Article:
Just as in high school, at work it is not easy going against the grain of the group norm. For some jobs, such as assembly-line, hourly, unskilled, or semi-skilled jobs, you can't get away from your co-workers and the peer pressure. Since there is little hope for advancement, trying to do your job effectively does nothing to advance you personally, but subjects you to derision from co-workers. Maintaining good emotional health in such an environment is difficult, at best. During my years in the factory, I would see decent people who were hourly workers "beaten down" by their co-workers in this way. If they tried to do a good job and have a positive outlook on life, they were attacked (sometimes even physically) by others who wanted to "bring them back down" to their level.

I am not sure what advice to give here, other than to say to keep your own counsel about your job, and try not to make it obvious that you are enjoying your work and working effectively. Inept management often exasperates such situations by trying to reward productivity with meaningless and valueless plaques and awards (since by union rules, they are often prohibited from advancing an employee with more pay). Such rewards and incentives only serve to target the recipient for further abuse.

Of course, finding a different job is also another alternative. However, for many people, this is not an option, and a good-paying job with benefits is something you don't want to walk away from.

For salary employees and the like, the scenario can be similar, with the added problem that there may be competition between employees to "get ahead" at the expense of others. In some companies, this quest for advancement is almost laughable. For example, in the Government sector, the most money you can make, even as a manager, is far less than what one could make at an outside law firm. And yet, there are those who would stab their Mother in the back for a grade or step promotion, or a chance for a slightly larger office.

Again, it is difficult to deal with such things and there are no easy solutions. A daily work job is something you have to deal with for most of the waking hours of the day. If you have a co-worker who is trying to "start something" on a daily basis, it can make your life difficult. The most successful people I have seen tend to keep to themselves and do their work and not worry about what others are doing. Keeping your door closed and limiting contact with others to specific meetings can help reduce the tendency to get sucked into the "social" aspect of a workplace environment.

There will always be the office employee who spends his time trying to work the "political" aspect of the system, thinking that his chances of getting a promotion are enhanced, not by performance, but by befriending the boss. In most cases, the boss, if he/she is effective, sees right through these sort of charades.

If not, the best alternative sometimes is to keep your eye out for a lateral transfer within the company, or perhaps to a job with a different company.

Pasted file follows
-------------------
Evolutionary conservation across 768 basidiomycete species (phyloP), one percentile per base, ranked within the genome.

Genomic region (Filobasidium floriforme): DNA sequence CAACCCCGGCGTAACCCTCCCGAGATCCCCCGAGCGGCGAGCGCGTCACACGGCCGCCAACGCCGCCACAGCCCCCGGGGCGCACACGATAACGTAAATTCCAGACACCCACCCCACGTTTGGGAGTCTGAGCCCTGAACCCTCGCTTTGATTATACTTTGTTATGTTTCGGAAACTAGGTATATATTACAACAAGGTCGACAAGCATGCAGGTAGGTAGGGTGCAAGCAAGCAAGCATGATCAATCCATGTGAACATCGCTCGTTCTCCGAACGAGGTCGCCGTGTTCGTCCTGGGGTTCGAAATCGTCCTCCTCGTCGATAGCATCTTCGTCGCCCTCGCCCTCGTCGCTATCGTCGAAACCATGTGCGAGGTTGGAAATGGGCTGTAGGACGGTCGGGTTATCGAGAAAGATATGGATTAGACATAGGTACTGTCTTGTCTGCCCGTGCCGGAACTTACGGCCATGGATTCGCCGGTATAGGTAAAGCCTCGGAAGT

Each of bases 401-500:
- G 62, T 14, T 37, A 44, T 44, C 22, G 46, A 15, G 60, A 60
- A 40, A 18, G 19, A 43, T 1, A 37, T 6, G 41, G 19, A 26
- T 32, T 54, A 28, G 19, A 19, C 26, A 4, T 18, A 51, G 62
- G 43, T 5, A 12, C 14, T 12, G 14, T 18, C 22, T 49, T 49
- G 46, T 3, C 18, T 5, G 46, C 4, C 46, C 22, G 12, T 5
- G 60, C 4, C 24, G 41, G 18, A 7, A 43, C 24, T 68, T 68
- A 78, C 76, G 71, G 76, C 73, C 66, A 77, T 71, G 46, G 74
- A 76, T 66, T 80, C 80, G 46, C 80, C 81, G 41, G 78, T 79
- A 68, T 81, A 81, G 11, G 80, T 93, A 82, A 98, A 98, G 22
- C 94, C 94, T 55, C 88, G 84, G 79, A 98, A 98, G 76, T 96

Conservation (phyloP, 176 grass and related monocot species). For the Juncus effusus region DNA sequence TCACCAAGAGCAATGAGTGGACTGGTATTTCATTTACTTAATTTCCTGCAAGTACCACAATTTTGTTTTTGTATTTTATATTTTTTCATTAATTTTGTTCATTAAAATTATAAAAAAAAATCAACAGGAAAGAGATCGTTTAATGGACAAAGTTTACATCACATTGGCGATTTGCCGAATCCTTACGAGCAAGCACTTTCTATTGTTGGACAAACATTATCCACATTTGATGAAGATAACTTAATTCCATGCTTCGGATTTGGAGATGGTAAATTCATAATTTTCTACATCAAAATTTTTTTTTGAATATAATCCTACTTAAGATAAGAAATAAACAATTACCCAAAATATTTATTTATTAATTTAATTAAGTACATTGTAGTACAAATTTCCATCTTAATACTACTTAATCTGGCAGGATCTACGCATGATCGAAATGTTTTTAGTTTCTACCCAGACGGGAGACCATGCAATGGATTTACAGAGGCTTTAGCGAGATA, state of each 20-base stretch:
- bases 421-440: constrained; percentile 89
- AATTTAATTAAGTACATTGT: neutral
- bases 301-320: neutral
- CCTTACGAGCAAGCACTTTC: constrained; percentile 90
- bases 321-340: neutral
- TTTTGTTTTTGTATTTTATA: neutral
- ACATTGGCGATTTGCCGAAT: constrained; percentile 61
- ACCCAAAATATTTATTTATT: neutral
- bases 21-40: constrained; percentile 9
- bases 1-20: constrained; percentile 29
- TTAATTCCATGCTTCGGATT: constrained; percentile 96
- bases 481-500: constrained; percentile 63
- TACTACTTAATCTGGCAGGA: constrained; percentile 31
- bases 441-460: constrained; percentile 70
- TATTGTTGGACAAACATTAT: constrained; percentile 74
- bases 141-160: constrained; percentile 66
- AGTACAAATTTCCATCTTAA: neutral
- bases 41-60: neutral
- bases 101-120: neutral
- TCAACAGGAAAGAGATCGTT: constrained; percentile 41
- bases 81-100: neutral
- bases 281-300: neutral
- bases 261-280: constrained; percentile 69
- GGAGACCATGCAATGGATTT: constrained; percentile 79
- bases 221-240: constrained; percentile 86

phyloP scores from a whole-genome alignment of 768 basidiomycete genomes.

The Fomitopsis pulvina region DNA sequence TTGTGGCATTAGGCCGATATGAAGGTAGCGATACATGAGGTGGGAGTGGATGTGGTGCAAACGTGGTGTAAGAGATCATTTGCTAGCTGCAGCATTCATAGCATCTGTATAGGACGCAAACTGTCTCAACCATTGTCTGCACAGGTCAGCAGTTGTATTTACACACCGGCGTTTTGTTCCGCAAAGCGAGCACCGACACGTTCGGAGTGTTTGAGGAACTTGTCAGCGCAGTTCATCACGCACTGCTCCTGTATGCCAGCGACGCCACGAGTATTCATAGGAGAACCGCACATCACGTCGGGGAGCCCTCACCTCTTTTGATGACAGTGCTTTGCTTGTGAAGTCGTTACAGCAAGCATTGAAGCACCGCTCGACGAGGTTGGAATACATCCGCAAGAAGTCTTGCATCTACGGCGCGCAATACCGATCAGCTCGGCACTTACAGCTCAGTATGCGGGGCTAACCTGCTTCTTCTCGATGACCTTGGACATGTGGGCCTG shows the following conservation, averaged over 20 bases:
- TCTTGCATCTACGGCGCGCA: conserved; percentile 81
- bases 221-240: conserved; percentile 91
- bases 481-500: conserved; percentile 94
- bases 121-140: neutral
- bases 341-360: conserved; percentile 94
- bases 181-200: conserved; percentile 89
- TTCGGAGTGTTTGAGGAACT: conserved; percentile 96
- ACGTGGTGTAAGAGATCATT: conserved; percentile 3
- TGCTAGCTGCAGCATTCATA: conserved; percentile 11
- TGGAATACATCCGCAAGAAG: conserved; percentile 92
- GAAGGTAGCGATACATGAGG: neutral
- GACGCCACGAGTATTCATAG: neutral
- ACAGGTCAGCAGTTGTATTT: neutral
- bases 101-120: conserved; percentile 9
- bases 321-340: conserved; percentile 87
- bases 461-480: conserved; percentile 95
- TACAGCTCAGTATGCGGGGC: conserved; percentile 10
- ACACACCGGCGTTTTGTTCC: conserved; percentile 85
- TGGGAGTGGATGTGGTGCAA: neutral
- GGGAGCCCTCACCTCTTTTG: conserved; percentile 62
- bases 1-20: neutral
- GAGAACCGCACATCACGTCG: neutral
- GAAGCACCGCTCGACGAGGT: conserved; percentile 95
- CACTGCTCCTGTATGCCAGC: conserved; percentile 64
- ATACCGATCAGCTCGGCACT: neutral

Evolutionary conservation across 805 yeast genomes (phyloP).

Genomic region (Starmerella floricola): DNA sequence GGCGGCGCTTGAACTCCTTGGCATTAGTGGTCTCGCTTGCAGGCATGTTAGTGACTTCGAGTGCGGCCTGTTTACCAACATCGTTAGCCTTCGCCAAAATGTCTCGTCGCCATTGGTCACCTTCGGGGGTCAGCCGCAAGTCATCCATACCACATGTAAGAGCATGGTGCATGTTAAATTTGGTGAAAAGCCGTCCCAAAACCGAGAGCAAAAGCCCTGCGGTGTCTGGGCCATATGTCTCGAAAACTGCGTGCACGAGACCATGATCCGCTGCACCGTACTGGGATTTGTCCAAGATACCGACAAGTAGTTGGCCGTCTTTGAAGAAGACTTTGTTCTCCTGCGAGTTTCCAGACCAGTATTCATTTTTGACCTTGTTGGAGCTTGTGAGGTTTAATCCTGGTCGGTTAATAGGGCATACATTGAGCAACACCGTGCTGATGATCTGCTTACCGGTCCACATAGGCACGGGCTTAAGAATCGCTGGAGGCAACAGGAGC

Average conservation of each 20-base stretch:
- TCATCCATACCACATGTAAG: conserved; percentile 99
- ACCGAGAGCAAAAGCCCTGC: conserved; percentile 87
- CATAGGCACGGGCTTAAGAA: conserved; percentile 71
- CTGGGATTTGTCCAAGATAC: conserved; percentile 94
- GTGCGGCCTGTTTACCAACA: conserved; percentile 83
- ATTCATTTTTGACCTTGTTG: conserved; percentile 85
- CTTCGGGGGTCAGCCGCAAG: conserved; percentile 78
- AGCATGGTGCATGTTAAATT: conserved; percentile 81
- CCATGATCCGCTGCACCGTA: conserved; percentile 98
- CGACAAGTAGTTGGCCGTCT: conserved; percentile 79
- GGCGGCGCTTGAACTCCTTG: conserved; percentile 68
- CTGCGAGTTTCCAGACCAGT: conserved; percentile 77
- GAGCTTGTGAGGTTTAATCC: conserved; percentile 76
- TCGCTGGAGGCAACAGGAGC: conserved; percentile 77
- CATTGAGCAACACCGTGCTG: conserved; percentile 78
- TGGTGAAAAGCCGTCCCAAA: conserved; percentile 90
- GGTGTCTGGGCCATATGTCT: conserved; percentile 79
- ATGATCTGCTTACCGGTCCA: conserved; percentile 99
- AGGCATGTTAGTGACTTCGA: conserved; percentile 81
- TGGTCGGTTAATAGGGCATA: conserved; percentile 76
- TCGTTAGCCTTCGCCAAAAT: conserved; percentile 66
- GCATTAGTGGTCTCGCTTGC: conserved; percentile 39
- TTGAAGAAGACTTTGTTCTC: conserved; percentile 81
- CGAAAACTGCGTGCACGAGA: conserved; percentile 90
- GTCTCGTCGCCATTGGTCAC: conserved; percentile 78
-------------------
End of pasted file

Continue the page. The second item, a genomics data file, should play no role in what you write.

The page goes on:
However, that is not always an easy solution. Changing jobs often can make your resume look odd, and eventually, make you unemployable. It is hard advice to take, but sometimes the best solution is to grin and bear it - or ignore it. Office Politics are probably as old as the pyramids. Getting caught up in them is never useful or productive to your own life. Ignore them, if you can.

2. The Financial Job Trap -Living from Paycheck to Paycheck

The second trap that employees fall into is the financial trap. A steady paycheck is a good thing, but it tends to force people into thinking about money as a stream of cash flow that comes in every week, rather than as capital that should be carefully managed and spent. Since the employee spends most of their waking hours working, they have little time to contemplate how to invest their money properly and become wealthy on their own accord.

The cash-flow mindset leads to a lot of bad spending habits and decisions. The present housing bubble is a perfect example. In many urban areas, people go looking for housing. When they do, they tend to look at the cost of housing, not in terms of sales price, but in monthly mortgage payments.

If the buyer says "I can afford $3000 a month in mortgage payments" then he tends not to look at things like interest rate, sales price, insurance, and taxes. All he thinks about is the monthly cost.

As a result, if the price of housing drops in his area, he will find himself "upside down" in his house and wonder why he can't sell it. And if that toxic ARM resets, he'll discover that the monthly rate is no longer affordable.

On the other hand, if you look at overall housing prices over time, and see a 20-30% increase in a year, you might be more inclined to think that the market is overheated, particularly when the cost of housing far exceeds its value in terms of rental income or even construction cost.

Car buying and leasing is another area with the employee gets into trouble. They think to themselves "I can afford $500 a month for my car" and they go into a dealer with that in mind (often following an ad with that price touted). The salesman figures out how much you are comfortable spending a month, either by asking you outright, or inferring as much from your inquiries. Then he sells you as little car as he can for the highest price he can manage. If all you look at is the monthly payment, you may not see that you are being ripped off in terms of purchase price or interest rate.

Leasing deals are particularly prone to this effect. The purchase price of the vehicle and the residual value, as well as the effective interest rate (so-called Cost of Money, or COM) are often buried in the documents, despite Federal and State laws mandating such figures be prominently displayed. If you do notice them, the salesman might say something like, "well, those are just nominal figures, as you are not really buying the car".